I find it hard to believe that you could have left La Salle and NBA star Tom Gola off your Pennsylvania list. He had 2,461 points and 2,201 rebounds (the highest NCAA Division I four-year total) during his college career, won an NCAA title and was a first-round pick in the 1955 NBA draft. He was a five-time NBA All-Star and is a member of the Basketball Hall of Fame.
ROBERT LEMKE, Trevose, Pa.
Jennifer Azzi—former women's college basketball player of the year, captain of the 1990 NCAA champion Stanford team and key member of the gold-medal-winning '96 U.S. women's Olympic basketball squad-belongs on Tennessee's list.
JOHN PLATZ, Palo Alto, Calif.
Not including Betsy Snite Riley on your list from Vermont was an oversight. She won a silver medal in slalom in the 1960 Winter Olympics and was on the cover of SI.
BILL RILEY, STOWE, Vt.
Twelve U.S. titles, three American records in the same NCAA championship meet, an Olympic gold and a world record in swimming should be enough to place Tom Dolan among the top 50 sports figures in Virginia.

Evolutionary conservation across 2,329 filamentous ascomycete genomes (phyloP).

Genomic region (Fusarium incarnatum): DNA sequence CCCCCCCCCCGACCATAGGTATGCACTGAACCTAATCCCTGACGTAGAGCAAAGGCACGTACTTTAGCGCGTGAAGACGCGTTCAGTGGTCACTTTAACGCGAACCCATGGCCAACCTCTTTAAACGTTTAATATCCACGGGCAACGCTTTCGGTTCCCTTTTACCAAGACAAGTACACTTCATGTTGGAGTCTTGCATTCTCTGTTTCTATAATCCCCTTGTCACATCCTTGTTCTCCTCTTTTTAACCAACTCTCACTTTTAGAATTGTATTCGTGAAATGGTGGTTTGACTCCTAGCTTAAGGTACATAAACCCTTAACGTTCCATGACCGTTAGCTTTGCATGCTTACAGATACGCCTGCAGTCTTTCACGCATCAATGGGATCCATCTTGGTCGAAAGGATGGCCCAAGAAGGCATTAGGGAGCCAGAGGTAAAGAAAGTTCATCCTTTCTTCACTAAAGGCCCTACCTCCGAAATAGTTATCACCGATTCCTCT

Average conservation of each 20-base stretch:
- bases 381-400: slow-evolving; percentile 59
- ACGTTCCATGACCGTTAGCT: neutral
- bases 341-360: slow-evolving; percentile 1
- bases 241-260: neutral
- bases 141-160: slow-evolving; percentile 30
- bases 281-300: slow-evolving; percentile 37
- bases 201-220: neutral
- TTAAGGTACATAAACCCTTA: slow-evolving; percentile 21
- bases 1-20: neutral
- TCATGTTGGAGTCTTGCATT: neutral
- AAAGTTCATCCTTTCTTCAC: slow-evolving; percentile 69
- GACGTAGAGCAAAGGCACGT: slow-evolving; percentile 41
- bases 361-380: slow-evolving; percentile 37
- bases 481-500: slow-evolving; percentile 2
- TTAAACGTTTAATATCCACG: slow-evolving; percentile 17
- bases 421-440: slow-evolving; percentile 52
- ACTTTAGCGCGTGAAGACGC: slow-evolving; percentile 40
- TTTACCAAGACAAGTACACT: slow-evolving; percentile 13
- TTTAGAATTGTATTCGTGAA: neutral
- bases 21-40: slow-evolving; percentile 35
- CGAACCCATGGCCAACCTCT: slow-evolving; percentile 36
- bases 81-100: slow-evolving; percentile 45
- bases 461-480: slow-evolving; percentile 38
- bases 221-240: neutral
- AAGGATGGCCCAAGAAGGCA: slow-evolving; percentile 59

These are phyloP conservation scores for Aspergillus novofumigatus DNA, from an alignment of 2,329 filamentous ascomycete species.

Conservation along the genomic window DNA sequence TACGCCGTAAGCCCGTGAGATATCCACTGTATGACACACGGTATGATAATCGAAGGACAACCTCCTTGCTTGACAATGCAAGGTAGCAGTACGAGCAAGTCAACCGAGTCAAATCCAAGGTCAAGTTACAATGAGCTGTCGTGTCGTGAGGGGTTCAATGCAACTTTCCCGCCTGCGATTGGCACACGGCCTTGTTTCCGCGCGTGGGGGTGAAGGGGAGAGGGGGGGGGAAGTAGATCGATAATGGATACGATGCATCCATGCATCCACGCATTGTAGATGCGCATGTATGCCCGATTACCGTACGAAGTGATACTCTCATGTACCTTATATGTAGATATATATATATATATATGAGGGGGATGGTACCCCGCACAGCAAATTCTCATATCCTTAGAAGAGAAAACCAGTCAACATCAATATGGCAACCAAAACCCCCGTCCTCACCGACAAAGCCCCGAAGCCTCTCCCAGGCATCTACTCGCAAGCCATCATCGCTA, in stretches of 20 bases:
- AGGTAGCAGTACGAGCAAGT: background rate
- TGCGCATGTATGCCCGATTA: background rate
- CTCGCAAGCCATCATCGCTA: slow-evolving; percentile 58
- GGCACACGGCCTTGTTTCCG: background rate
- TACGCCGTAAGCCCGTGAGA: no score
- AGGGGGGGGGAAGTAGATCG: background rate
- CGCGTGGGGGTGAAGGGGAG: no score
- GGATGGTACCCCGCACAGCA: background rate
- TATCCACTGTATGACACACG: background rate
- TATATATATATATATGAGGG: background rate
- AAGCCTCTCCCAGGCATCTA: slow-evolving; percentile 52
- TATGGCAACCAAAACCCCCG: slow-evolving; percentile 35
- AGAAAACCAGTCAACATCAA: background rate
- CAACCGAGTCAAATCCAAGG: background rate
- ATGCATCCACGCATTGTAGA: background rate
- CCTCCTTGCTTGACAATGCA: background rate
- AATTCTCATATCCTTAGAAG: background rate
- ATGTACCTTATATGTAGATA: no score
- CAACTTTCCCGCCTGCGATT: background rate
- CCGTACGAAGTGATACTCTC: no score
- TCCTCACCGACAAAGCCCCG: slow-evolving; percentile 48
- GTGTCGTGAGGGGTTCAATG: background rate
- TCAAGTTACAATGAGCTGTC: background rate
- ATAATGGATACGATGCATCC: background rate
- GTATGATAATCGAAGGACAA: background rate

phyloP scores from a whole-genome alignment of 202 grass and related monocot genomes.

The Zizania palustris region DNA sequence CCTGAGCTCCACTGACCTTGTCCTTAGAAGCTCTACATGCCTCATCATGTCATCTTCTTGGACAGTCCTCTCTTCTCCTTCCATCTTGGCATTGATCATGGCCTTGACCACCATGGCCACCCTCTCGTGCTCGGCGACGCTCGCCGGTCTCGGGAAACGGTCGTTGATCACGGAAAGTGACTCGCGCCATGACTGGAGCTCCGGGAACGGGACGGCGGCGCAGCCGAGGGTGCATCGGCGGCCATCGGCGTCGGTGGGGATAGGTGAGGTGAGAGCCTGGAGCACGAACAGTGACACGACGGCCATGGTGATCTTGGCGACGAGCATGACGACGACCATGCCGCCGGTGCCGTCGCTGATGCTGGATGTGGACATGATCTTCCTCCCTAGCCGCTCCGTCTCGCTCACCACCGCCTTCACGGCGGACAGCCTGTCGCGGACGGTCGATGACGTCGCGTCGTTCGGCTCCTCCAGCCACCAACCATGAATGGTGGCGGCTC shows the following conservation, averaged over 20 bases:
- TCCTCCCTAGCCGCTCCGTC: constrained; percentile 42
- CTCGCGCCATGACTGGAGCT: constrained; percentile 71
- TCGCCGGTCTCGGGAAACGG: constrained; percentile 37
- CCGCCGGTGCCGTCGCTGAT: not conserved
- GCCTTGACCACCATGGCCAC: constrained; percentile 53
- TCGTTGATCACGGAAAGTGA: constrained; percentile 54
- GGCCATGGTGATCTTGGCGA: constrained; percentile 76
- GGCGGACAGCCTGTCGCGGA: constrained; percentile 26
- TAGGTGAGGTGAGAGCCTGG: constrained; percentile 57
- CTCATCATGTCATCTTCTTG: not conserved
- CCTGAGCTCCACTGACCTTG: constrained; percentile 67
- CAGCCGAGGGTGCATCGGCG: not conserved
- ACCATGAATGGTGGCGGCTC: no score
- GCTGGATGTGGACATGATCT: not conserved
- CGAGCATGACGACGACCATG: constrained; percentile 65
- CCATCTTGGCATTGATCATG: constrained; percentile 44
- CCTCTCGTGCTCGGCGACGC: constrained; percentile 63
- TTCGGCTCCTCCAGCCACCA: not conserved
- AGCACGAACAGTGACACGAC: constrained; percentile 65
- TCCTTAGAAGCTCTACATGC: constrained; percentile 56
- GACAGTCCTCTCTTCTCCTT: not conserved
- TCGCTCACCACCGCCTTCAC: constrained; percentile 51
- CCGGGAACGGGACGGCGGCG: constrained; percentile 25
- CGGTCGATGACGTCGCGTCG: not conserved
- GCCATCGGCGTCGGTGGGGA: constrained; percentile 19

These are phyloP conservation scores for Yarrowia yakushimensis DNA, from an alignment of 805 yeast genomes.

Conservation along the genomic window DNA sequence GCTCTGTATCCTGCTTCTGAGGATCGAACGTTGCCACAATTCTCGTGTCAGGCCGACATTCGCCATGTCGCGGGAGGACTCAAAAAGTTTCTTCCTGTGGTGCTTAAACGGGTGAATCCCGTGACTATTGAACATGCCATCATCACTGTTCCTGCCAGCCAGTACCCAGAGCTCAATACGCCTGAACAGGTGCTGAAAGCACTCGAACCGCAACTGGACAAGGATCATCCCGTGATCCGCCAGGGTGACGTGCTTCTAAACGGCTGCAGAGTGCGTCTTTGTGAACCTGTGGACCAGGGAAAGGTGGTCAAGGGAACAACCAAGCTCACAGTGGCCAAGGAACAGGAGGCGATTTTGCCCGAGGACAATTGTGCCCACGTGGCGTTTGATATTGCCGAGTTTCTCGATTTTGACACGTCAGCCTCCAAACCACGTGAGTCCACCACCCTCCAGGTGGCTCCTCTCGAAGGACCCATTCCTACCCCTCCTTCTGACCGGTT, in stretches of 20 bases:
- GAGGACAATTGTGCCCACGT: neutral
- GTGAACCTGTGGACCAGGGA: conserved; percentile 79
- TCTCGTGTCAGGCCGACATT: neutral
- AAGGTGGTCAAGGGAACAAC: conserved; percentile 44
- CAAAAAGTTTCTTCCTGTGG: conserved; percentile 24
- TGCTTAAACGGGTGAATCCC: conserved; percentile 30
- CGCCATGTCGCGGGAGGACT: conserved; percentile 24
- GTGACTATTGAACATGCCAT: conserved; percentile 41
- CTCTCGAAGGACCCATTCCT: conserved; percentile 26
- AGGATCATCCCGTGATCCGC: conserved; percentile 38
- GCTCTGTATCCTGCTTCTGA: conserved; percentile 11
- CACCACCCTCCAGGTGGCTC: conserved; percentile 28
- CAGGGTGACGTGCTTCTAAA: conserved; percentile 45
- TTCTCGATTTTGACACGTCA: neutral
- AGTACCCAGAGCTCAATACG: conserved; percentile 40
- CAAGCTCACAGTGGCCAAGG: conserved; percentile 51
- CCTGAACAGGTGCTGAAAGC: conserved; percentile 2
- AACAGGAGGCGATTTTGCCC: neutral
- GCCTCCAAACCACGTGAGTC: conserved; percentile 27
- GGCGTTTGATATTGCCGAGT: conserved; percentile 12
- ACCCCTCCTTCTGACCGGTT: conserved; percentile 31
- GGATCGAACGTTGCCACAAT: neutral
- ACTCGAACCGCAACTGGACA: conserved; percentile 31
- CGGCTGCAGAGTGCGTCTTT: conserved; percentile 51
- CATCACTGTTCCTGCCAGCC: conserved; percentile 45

AARON SHAPIRO, Arlington, Va.
Five pro football titles, including the first two Super Bowls, twice an All-Pro and a member of the Packers Hall of Fame: This was accomplished by Fred (Fuzzy) Thurston, who belongs on your Wisconsin list.
SAM KLUCK, DePere, Wis.
The Ones That Got Away
SPORTS FANS LOVE a good debate. Want proof? More than 1,000 of our readers have nominated sports figures they feel belonged—but weren't included—on our list of the top 50 from each of the states. Strong cases can be made for many of them. Three athletes whom we unfortunately overlooked are: heavyweight champion Evander Holyfield ( Georgia), three-time world champion wrestler Bruce Baumgartner ( New Jersey) and Olympic marathon gold medalist Frank Shorter ( New York).—ED.
Great job rounding up all those athletes for each state. I have one question: What's in the water in Ohio? What a list!
—PAUL M. DeROSE, Wilbraham, Mass.